St. Donatian's Cathedral
St. Donatian's Cathedral (Dutch: Sint-Donaaskathedraal) was a Roman Catholic cathedral in Bruges, Belgium. Located on the Burg, one of the main squares in the city, it was the largest church in Bruges. The cathedral was destroyed in 1799 in the wake of the dissolution of the Diocese of Bruges during the aftermath of the French Revolution.
St Donatian's Church (Dutch: Sint-Donaaskerk) was built by Arnulf I, Count of Flanders, c. 950 AD, in order to house the relics of Saint Donatian that had been brought to Bruges in c. 870 AD by monks from Torhout. The church was built in the Romanesque architectural style. There was an octagonal main building, with a tower and a sixteen-sided ambulatory. The building stood on the Burg square, across from the Stadhuis (city hall). St Donatian's Church became a cathedral following the installation of the first Bishop of Bruges in 1562. [note 1] St. Donatian's was destroyed in 1799 by occupying forces of the French First Republic. The former site of St Donatian's is now occupied by the Crowne Plaza Brugge Hotel; the foundations of the cathedral were uncovered in 1955 and are visible in the hotel's cellars.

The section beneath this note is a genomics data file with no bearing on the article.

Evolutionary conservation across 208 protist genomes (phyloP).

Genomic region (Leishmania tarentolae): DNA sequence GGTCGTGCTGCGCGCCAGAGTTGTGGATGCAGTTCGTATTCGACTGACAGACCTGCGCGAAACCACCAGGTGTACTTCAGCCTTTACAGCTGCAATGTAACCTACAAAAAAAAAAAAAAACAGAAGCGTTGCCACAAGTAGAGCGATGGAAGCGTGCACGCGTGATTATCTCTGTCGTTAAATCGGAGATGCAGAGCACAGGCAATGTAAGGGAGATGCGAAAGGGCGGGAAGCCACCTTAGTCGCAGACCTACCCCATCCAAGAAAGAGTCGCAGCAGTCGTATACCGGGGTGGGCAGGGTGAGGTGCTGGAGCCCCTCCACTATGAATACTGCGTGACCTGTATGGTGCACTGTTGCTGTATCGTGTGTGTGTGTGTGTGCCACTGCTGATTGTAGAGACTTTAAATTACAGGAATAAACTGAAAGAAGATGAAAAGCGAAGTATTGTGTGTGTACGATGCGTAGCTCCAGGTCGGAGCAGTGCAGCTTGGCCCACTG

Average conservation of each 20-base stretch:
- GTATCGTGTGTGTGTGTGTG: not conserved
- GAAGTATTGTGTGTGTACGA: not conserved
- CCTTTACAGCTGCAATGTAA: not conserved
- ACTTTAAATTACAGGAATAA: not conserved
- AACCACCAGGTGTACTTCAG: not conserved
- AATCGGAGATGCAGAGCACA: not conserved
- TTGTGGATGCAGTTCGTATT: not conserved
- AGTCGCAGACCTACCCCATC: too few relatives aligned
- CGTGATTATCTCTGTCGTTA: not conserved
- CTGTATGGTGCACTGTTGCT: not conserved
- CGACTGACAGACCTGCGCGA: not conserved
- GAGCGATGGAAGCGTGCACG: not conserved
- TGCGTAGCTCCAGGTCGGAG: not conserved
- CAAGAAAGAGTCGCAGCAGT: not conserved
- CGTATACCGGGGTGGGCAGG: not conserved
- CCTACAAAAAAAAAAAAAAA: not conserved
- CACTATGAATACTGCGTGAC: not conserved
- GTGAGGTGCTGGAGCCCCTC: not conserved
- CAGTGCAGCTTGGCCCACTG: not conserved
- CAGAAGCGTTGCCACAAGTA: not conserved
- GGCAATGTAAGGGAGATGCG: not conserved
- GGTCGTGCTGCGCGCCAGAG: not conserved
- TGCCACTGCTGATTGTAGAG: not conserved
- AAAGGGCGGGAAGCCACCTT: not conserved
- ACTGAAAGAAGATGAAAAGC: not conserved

- On 2 March 1127, Charles the Good, Count of Flanders was assassinated in St Donatian's.
- Jan van Eyck's painting The Virgin and Child with Canon van der Paele (1436), which also depicts St Donatian, was commissioned by Canon Joris van der Paele as an altarpiece for the church. [note 2] Jan van Eyck himself was buried in St Donatian's Church in 1441.
- Dunford and Lee, p.174.
- McDonald, p.14.
- McDonald, p.25.
- McDonald, p.26.
- Davis, p. 10.
- Dunford and Lee, p.177.
- McDonald, p.98.
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- McDonald, G. (2002). Insight Compact Guide: Bruges, Second Edition. Singapore: APA Publications. ISBN 981-234-705-4